What Suez Canal blockage could mean for global trade


Saleha Riaz
Wed, 24 March 2021, 11:24 am

WATCH: Massive ship runs aground, blocking Suez Canal 

 0:02 1:05   Massive ship runs aground, blocking Suez Canal – One of the largest shipping 
 containers in the world, 

The Suez Canal, a key waterway for global trade, is currently blocked by a container ship that has run aground and is delaying ship movement. This is helping oil prices recover but will have major repercussions for trade.

What has happened?

A Panama-flagged ship called Ever Given, 400 metres long and 59 metres wide, was heading to The Netherlands from China, and ran aground Tuesday morning after it reportedly lost power.

The ship now blocks the path of other vessels travelling in both directions across the Suez canal and there are reportedly 15 ships behind it waiting for the traffic to resume. Egyptian tug boats have so far failed to pull the ship free.

Why is the canal so important?

The Suez Canal, built in 1869, is an artificial sea-level waterway in Egypt, connecting the Mediterranean Sea to the Red Sea.

It’s one of the world’s busiest waterways. “Even the slightest delay in traffic can result in congestion and disturb the delivery of goods and commodities on both sides,” according to S&P Global Platts.

READ MORE: European stocks slip as EU prepares vaccine export blockade

The Suez Canal, built in 1869, is an artificial sea-level waterway in Egypt, connecting the Mediterranean Sea to the Red Sea. Photo: Reuters
The Suez Canal, built in 1869, is an artificial sea-level waterway in Egypt, connecting the Mediterranean Sea to the Red Sea. Photo: Reuters

Large volumes of consumer goods from China and South Asia to Europe, crude and refined products from Persian Gulf and India to Europe, naphtha from Europe to Asia and crude from the Persian Gulf to US Gulf cross the canal.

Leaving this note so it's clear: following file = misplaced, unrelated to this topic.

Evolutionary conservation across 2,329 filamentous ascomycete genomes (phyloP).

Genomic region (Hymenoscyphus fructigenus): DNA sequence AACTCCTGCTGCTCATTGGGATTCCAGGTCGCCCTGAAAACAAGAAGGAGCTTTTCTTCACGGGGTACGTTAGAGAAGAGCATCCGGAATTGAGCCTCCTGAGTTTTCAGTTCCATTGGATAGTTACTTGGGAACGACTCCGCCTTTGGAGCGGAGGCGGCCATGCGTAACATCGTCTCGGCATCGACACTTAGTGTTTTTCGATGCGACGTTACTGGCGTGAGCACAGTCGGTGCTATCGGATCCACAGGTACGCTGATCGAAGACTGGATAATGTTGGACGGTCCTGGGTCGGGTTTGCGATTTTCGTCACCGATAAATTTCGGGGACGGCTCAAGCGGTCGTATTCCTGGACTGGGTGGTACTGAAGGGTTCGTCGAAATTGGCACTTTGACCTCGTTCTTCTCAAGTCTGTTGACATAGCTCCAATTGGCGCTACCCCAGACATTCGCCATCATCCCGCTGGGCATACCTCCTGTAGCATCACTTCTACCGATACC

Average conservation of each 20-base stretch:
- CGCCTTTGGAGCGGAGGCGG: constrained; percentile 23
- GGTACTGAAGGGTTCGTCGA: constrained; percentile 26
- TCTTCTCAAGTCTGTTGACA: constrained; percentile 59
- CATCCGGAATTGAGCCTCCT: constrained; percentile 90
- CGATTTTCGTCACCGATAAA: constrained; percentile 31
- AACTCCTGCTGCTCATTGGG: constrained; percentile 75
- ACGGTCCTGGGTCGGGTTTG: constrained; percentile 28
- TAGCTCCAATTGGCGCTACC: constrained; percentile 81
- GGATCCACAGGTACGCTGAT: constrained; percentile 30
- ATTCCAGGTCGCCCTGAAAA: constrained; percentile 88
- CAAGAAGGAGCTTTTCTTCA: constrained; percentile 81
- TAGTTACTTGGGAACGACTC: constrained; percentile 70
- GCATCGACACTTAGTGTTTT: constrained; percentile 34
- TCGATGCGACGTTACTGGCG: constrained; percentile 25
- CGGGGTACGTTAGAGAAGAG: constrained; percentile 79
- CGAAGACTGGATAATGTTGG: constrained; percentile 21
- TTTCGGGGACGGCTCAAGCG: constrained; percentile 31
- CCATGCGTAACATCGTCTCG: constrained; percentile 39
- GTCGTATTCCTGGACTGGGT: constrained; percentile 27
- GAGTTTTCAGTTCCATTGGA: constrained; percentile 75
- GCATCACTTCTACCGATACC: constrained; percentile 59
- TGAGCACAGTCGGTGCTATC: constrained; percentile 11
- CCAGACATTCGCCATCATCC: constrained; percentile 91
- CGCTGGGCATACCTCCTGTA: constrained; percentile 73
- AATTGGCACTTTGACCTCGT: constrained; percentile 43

The US imports around half a million barrels of crude daily from Saudi Arabia alone — equivalent to around one Aframax cargo — a part of which goes via the Suez Canal.

What does this mean for trade?

The blockage will impact the entire trading schedule for millions of tons of commodities, market participants told S&P, and they are reworking itineraries for commodities worth billions of dollars, which could involve significant demurrage costs.

Bloomberg explained that “European and US refiners that rely on the vital waterway for cargoes of Middle Eastern oil may be forced to look for replacement supplies should the blockage persist, potentially boosting prices of alternative grades. At the same time, flows of crude from North Sea fields destined for Asia will be held up.”

What does this mean for oil prices?

Prices rallied on Wednesday. Brent futures (BZ=F) and crude futures (CL=F) were up 2.5%.

“Oil prices moved higher today after a massive container ship blocked the Suez Canal in both direction, which followed the sharp demand-driven fall on Tuesday amid doubts about the demand-led recovery from Europe this summer and another build in oil inventories,” explained Neil Wilson, chief market analyst for Markets.com.

Noting that about 10% of global seaborne oil passes through the canal, Marshall Gittler, head of investment research at BDSwiss Holding said that the problem should be soon fixed “so I doubt if it will have much lasting impact.”

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